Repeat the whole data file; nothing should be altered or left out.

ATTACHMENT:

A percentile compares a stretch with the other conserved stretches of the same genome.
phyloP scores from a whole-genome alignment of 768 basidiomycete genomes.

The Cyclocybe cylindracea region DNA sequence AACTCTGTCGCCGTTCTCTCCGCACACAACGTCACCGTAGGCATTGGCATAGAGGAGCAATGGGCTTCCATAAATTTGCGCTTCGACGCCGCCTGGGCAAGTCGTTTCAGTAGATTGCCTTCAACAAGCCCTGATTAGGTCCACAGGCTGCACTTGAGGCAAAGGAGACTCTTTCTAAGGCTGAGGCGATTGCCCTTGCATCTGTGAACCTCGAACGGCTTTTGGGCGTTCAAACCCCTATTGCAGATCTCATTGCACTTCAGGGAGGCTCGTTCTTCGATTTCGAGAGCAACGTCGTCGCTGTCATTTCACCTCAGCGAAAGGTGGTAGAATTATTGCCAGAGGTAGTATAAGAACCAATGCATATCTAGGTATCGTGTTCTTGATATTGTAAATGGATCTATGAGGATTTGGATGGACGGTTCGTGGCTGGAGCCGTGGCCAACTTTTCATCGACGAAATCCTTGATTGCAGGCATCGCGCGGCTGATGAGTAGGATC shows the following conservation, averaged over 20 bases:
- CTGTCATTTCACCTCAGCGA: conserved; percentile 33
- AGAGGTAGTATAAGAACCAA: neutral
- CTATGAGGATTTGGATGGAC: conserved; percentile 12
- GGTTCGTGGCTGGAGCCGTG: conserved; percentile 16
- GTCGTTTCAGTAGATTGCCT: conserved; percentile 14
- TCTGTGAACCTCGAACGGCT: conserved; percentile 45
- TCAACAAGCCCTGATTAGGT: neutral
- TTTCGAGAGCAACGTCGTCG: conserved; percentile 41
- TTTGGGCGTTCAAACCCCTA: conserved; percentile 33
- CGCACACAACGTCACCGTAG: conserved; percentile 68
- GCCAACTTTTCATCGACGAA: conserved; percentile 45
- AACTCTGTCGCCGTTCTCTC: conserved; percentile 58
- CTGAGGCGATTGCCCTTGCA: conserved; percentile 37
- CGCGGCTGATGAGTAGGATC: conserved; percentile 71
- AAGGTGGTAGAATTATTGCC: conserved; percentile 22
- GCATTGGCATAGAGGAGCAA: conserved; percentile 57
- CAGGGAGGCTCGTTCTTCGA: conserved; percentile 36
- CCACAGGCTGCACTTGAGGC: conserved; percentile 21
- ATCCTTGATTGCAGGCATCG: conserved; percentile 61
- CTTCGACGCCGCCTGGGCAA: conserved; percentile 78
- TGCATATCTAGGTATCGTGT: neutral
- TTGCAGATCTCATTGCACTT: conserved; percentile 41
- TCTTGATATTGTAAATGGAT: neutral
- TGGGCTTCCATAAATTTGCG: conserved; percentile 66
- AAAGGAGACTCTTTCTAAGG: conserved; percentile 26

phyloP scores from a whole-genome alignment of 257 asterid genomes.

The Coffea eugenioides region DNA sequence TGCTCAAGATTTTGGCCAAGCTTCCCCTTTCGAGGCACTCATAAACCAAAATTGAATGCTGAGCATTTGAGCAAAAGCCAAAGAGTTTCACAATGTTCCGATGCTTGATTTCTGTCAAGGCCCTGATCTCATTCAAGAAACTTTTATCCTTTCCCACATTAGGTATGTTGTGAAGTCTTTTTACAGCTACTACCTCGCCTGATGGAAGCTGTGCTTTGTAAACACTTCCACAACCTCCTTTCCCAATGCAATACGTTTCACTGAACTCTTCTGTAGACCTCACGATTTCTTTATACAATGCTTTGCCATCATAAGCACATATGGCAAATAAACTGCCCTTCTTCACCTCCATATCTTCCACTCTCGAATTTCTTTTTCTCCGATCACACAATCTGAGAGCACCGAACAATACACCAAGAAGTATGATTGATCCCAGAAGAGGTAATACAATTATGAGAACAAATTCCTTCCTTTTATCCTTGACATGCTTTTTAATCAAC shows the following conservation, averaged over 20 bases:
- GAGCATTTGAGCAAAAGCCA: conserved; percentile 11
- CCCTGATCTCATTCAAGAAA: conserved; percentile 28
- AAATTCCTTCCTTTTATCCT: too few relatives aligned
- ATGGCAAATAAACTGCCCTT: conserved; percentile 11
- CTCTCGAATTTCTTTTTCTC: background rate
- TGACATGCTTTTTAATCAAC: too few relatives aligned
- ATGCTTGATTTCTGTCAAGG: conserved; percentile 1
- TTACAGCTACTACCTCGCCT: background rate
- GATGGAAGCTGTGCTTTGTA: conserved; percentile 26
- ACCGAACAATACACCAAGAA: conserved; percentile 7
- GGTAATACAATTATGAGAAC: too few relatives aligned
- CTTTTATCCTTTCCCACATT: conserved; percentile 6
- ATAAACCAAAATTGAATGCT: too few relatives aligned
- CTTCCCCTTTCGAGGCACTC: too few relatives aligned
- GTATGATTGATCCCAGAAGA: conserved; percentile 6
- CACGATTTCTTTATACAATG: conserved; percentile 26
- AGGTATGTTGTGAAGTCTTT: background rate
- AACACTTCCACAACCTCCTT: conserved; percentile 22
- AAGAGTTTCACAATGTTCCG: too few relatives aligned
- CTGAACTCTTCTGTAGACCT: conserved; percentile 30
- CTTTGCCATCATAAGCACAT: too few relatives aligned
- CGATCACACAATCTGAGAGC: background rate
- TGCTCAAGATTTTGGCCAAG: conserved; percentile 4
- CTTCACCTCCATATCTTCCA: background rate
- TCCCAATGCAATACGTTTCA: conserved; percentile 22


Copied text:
A percentile compares a stretch with the other conserved stretches of the same genome.
phyloP scores from a whole-genome alignment of 768 basidiomycete genomes.

The Cyclocybe cylindracea region DNA sequence AACTCTGTCGCCGTTCTCTCCGCACACAACGTCACCGTAGGCATTGGCATAGAGGAGCAATGGGCTTCCATAAATTTGCGCTTCGACGCCGCCTGGGCAAGTCGTTTCAGTAGATTGCCTTCAACAAGCCCTGATTAGGTCCACAGGCTGCACTTGAGGCAAAGGAGACTCTTTCTAAGGCTGAGGCGATTGCCCTTGCATCTGTGAACCTCGAACGGCTTTTGGGCGTTCAAACCCCTATTGCAGATCTCATTGCACTTCAGGGAGGCTCGTTCTTCGATTTCGAGAGCAACGTCGTCGCTGTCATTTCACCTCAGCGAAAGGTGGTAGAATTATTGCCAGAGGTAGTATAAGAACCAATGCATATCTAGGTATCGTGTTCTTGATATTGTAAATGGATCTATGAGGATTTGGATGGACGGTTCGTGGCTGGAGCCGTGGCCAACTTTTCATCGACGAAATCCTTGATTGCAGGCATCGCGCGGCTGATGAGTAGGATC shows the following conservation, averaged over 20 bases:
- CTGTCATTTCACCTCAGCGA: conserved; percentile 33
- AGAGGTAGTATAAGAACCAA: neutral
- CTATGAGGATTTGGATGGAC: conserved; percentile 12
- GGTTCGTGGCTGGAGCCGTG: conserved; percentile 16
- GTCGTTTCAGTAGATTGCCT: conserved; percentile 14
- TCTGTGAACCTCGAACGGCT: conserved; percentile 45
- TCAACAAGCCCTGATTAGGT: neutral
- TTTCGAGAGCAACGTCGTCG: conserved; percentile 41
- TTTGGGCGTTCAAACCCCTA: conserved; percentile 33
- CGCACACAACGTCACCGTAG: conserved; percentile 68
- GCCAACTTTTCATCGACGAA: conserved; percentile 45
- AACTCTGTCGCCGTTCTCTC: conserved; percentile 58
- CTGAGGCGATTGCCCTTGCA: conserved; percentile 37
- CGCGGCTGATGAGTAGGATC: conserved; percentile 71
- AAGGTGGTAGAATTATTGCC: conserved; percentile 22
- GCATTGGCATAGAGGAGCAA: conserved; percentile 57
- CAGGGAGGCTCGTTCTTCGA: conserved; percentile 36
- CCACAGGCTGCACTTGAGGC: conserved; percentile 21
- ATCCTTGATTGCAGGCATCG: conserved; percentile 61
- CTTCGACGCCGCCTGGGCAA: conserved; percentile 78
- TGCATATCTAGGTATCGTGT: neutral
- TTGCAGATCTCATTGCACTT: conserved; percentile 41
- TCTTGATATTGTAAATGGAT: neutral
- TGGGCTTCCATAAATTTGCG: conserved; percentile 66
- AAAGGAGACTCTTTCTAAGG: conserved; percentile 26

phyloP scores from a whole-genome alignment of 257 asterid genomes.

The Coffea eugenioides region DNA sequence TGCTCAAGATTTTGGCCAAGCTTCCCCTTTCGAGGCACTCATAAACCAAAATTGAATGCTGAGCATTTGAGCAAAAGCCAAAGAGTTTCACAATGTTCCGATGCTTGATTTCTGTCAAGGCCCTGATCTCATTCAAGAAACTTTTATCCTTTCCCACATTAGGTATGTTGTGAAGTCTTTTTACAGCTACTACCTCGCCTGATGGAAGCTGTGCTTTGTAAACACTTCCACAACCTCCTTTCCCAATGCAATACGTTTCACTGAACTCTTCTGTAGACCTCACGATTTCTTTATACAATGCTTTGCCATCATAAGCACATATGGCAAATAAACTGCCCTTCTTCACCTCCATATCTTCCACTCTCGAATTTCTTTTTCTCCGATCACACAATCTGAGAGCACCGAACAATACACCAAGAAGTATGATTGATCCCAGAAGAGGTAATACAATTATGAGAACAAATTCCTTCCTTTTATCCTTGACATGCTTTTTAATCAAC shows the following conservation, averaged over 20 bases:
- GAGCATTTGAGCAAAAGCCA: conserved; percentile 11
- CCCTGATCTCATTCAAGAAA: conserved; percentile 28
- AAATTCCTTCCTTTTATCCT: too few relatives aligned
- ATGGCAAATAAACTGCCCTT: conserved; percentile 11
- CTCTCGAATTTCTTTTTCTC: background rate
- TGACATGCTTTTTAATCAAC: too few relatives aligned
- ATGCTTGATTTCTGTCAAGG: conserved; percentile 1
- TTACAGCTACTACCTCGCCT: background rate
- GATGGAAGCTGTGCTTTGTA: conserved; percentile 26
- ACCGAACAATACACCAAGAA: conserved; percentile 7
- GGTAATACAATTATGAGAAC: too few relatives aligned
- CTTTTATCCTTTCCCACATT: conserved; percentile 6
- ATAAACCAAAATTGAATGCT: too few relatives aligned
- CTTCCCCTTTCGAGGCACTC: too few relatives aligned
- GTATGATTGATCCCAGAAGA: conserved; percentile 6
- CACGATTTCTTTATACAATG: conserved; percentile 26
- AGGTATGTTGTGAAGTCTTT: background rate
- AACACTTCCACAACCTCCTT: conserved; percentile 22
- AAGAGTTTCACAATGTTCCG: too few relatives aligned
- CTGAACTCTTCTGTAGACCT: conserved; percentile 30
- CTTTGCCATCATAAGCACAT: too few relatives aligned
- CGATCACACAATCTGAGAGC: background rate
- TGCTCAAGATTTTGGCCAAG: conserved; percentile 4
- CTTCACCTCCATATCTTCCA: background rate
- TCCCAATGCAATACGTTTCA: conserved; percentile 22